If you told me a year ago that I’d wind up changing jobs , there’s no way I would’ve believed you. I felt really lucky that my first role out of college was at a company with a mission I believed in—and I had no complaints.
Fast forward and I’m working in a completely different field as an HR Coordinator. I love my current role, even though I hadn’t always been planning on it.
So, what happened in between? I transferred internally from the profiles team at The Muse to a role in human resources, and the process was nowhere near as scary as I imagined it would be.
That said, there were three steps that helped make the transition go smoothly that I’d recommend to anyone contemplating a similar move.
1. I Tried the Sort of Work I’d Be Doing First
My first hint that I was interested in another field came out of a project I worked on for fun in which I helped organize a way to formally celebrate employee anniversaries. (Yes, this was something I thought was fun!)
After testing it out and seeing the success, I kept going—despite the fact it was in no way a part of my role.
The fact I looked forward to this was a big sign to me that I wanted to be a part of helping people feel recognized and appreciated for their time at work.
Here’s How You Can Do the Same
If you’re drawn to opportunities outside of your job description, take them on. Yes, it can mean more work in the short run, but it’s a great way to find out how much you enjoy it—before you set things in motion to change roles.
Not to mention, when something opens up in that other department and you want to apply, you’ll have concrete examples of how you can contribute.
2. I Talked to My Boss
After I read the job description for the HR Coordinator role, I decided I’d like to pursue it. So, my next step was to have a long talk with my manager about what it would mean if I applied—whether or not I ended up getting the job.
I was torn between wanting to apply, and not wanting to leave the team that I’d grown so close to. It was hard for me to wrap my head around the right decision since I wasn’t unhappy. My manager was extremely supportive and let me know that my current position would still be there for me if I didn’t end up getting this new job.
Here’s How to Have That Conversation
Before you sit down with your boss, be prepared to discuss why you want to apply. Assuming you’re on good terms with your manager and he or she cares about your growth, it’ll be a positive exchange (albeit a little awkward).
Think of this discussion as a good time to talk about what you like and dislike about your current position. If you end up staying, you’ve started a dialogue about the work you’re most passionate about, and if someone else needs to take your place, your manager has the information they need to help the team move forward. Since you’ll remain working in the same vicinity, it’s incredibly important to keep this conversation positive (so no burning bridges or turning this into a venting session).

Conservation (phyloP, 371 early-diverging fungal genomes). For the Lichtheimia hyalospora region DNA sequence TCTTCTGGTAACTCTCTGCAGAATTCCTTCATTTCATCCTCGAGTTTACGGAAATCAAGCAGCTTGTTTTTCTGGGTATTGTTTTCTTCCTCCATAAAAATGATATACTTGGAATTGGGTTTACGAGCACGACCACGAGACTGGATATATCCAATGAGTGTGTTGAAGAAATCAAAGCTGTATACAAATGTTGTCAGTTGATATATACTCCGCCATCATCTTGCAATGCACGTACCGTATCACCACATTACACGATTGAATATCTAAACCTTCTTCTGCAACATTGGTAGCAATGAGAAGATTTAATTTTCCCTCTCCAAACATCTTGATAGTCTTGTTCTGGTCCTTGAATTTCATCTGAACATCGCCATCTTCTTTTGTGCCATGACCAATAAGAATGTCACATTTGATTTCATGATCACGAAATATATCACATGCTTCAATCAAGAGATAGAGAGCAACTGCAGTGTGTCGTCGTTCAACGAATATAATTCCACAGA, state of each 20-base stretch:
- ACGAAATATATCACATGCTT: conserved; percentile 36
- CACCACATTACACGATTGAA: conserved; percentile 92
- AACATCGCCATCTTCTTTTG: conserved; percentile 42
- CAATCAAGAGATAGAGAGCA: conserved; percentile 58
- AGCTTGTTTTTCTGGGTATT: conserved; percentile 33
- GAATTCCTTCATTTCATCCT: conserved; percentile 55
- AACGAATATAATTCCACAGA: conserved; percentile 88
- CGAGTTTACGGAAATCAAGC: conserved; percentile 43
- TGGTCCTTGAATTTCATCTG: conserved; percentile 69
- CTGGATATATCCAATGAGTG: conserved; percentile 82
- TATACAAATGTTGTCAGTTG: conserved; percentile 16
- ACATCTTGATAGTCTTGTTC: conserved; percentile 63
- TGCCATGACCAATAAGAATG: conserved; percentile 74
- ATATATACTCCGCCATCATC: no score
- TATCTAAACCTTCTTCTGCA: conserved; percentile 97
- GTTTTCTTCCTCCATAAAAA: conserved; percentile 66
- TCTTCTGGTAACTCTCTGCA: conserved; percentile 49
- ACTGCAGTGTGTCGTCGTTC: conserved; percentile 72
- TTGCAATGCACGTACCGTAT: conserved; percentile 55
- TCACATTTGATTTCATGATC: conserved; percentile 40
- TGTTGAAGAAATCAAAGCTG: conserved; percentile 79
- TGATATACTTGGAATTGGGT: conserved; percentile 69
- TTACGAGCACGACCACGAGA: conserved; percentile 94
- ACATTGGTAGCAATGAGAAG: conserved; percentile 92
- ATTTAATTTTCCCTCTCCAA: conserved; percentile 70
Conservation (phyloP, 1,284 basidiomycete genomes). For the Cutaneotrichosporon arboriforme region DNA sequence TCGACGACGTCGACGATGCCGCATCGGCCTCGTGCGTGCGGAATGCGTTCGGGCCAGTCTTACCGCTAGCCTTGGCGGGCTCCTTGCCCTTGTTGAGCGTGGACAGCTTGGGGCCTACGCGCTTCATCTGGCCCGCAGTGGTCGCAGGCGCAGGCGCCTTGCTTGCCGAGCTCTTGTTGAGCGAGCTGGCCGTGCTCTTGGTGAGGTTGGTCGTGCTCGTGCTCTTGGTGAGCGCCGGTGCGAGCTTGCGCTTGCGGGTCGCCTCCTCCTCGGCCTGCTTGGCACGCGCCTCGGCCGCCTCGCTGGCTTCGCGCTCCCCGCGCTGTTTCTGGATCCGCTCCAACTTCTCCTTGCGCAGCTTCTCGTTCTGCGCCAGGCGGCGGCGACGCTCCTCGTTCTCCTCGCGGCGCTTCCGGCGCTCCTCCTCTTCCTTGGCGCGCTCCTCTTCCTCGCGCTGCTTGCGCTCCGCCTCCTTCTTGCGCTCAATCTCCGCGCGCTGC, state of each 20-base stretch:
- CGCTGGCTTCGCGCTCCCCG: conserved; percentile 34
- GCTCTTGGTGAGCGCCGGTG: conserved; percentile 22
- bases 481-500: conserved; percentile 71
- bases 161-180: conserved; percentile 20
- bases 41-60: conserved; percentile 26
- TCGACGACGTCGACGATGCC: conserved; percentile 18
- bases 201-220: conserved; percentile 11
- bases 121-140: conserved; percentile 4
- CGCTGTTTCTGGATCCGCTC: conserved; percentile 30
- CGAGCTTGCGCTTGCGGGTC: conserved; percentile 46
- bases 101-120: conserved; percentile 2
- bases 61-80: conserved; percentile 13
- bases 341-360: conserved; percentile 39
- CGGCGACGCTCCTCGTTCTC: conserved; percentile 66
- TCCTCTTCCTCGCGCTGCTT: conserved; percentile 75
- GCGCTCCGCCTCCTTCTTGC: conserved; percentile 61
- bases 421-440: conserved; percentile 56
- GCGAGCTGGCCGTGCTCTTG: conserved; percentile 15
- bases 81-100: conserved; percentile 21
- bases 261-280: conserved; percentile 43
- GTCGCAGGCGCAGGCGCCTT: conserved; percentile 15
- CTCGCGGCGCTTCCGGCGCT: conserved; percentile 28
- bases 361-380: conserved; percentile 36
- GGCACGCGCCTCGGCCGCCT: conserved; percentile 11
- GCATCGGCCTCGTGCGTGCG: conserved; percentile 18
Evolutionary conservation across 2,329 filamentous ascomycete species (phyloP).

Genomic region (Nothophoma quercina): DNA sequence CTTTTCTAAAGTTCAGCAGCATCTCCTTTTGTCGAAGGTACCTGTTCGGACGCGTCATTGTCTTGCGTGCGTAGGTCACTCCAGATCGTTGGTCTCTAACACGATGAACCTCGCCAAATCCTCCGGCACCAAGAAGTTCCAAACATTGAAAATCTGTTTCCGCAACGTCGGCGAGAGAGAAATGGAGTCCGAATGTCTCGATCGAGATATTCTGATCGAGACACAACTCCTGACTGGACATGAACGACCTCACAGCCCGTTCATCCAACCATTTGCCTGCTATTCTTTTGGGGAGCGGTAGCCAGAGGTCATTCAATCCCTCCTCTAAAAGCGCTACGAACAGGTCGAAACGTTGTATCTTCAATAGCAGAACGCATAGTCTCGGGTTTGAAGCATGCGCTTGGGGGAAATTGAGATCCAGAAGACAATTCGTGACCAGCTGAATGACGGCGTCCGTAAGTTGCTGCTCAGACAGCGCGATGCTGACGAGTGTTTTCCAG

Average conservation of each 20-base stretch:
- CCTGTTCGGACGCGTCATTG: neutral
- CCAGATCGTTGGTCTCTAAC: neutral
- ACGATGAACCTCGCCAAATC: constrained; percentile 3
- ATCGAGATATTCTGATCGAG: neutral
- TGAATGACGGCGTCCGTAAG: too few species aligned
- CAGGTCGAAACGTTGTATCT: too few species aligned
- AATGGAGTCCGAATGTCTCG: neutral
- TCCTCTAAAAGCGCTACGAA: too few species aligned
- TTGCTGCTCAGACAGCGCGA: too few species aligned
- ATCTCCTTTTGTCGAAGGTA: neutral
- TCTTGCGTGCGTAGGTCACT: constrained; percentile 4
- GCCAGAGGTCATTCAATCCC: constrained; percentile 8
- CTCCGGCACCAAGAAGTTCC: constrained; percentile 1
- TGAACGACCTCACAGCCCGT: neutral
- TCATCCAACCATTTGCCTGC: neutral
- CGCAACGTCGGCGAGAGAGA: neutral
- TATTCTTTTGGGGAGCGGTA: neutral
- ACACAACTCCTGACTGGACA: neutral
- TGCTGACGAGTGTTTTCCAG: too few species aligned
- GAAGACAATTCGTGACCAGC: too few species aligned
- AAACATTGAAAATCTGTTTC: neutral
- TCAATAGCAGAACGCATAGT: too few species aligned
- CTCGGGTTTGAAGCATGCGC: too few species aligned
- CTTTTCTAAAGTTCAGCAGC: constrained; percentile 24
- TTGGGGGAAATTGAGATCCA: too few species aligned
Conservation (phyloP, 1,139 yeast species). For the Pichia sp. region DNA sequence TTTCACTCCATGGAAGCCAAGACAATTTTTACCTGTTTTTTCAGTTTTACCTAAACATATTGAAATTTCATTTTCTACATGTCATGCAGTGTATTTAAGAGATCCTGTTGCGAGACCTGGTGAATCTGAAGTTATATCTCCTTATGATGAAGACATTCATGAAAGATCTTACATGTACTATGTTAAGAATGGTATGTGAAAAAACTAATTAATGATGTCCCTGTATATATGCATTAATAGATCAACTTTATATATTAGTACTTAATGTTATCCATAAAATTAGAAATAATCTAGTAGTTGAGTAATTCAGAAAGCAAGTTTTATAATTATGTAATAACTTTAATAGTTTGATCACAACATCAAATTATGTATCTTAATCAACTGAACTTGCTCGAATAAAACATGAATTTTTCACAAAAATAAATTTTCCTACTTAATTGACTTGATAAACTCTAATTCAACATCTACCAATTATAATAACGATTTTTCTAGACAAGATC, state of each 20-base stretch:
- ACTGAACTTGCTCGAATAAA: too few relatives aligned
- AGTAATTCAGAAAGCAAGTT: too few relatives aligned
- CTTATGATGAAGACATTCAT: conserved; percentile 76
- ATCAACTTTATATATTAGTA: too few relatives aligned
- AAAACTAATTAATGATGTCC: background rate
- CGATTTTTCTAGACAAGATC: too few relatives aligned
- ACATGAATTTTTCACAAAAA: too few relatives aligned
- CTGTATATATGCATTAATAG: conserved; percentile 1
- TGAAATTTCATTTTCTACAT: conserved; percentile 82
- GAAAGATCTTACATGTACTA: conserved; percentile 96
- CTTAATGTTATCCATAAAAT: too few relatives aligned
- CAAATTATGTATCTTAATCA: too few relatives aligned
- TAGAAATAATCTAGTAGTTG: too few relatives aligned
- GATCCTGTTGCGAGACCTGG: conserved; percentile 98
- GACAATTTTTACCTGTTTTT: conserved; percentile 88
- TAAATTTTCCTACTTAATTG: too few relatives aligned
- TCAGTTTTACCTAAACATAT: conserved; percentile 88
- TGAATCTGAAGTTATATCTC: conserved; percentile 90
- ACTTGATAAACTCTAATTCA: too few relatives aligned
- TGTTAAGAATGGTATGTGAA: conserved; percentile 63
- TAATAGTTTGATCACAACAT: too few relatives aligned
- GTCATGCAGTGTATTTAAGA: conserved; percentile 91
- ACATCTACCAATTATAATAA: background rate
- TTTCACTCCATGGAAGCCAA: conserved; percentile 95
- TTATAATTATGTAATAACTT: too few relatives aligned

That said, I know not everyone has a good relationship with their boss. So, if you think they may start excluding you from good projects if you share your desire to change roles—and then stay put—that’s something to think about before moving forward.
3. I Stayed Considerate of My Old Team
When I found out that I got the position, I was thrilled for this new chapter to start, but also anxious. I knew why I wanted it, but since I hadn’t been unhappy or actively looking for a job before applying, how would I explain it to my co-workers? Would I have to explain my move to people one by one as I ran into them at the Keurig machine?
I informed the people I worked closest with first and worked with my team to make sure all of my daily responsibilities would be covered before I moved. The week before I started, my new manager sent out an email to the whole team announcing my new role (and saving me from having to explain why I was suddenly sitting at a different table).
Here’s How to Leave on Good Terms
If you get the offer: Congrats! Once everything’s official, have a conversation with your manager letting them know you’ve accepted and offer up any details about the timeline.
Fortunately for your team, your transition away from the role will be a little less scary since you’ll still be around for any questions. Be sure you speak personally with anyone who reports to you or who relies on you to get their own job done before any wider announcements are made.
If you don’t get the job, spend some time thinking about what motivated you to apply and focus on ways you can grow your current role—or if that’s not possible, ways you stretch outside of work.
At most (reasonable) organizations, applying for a job internally will not affect your current role. Though, if you find yourself incredibly bummed that you didn’t get it—or you do feel repercussions—it might be a sign that it’s time to explore other similar opportunities outside of your current company.
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Once everyone knew, my inbox flooded with supportive and congratulatory messages from my co-workers. I learned that if you take the initiative to explore what you’re really passionate about, it’s hard for people not to be excited for you.
So, if you find yourself being drawn to a new opportunity, see it through. And when you’re happy at your current company already, an internal transfer is really the best of both worlds.
Photo of person shaking hands courtesy of PeopleImages/Getty Images.
A word nerd from a young age, Michelle received her BA in English from Marist College before finding her home at The Muse. Now, as part of the HR team, she loves helping Musers succeed on a daily basis. In her free time, you can catch her re-watching The Office, waiting in line at Chipotle, or convincing herself to go for a run.More from this Author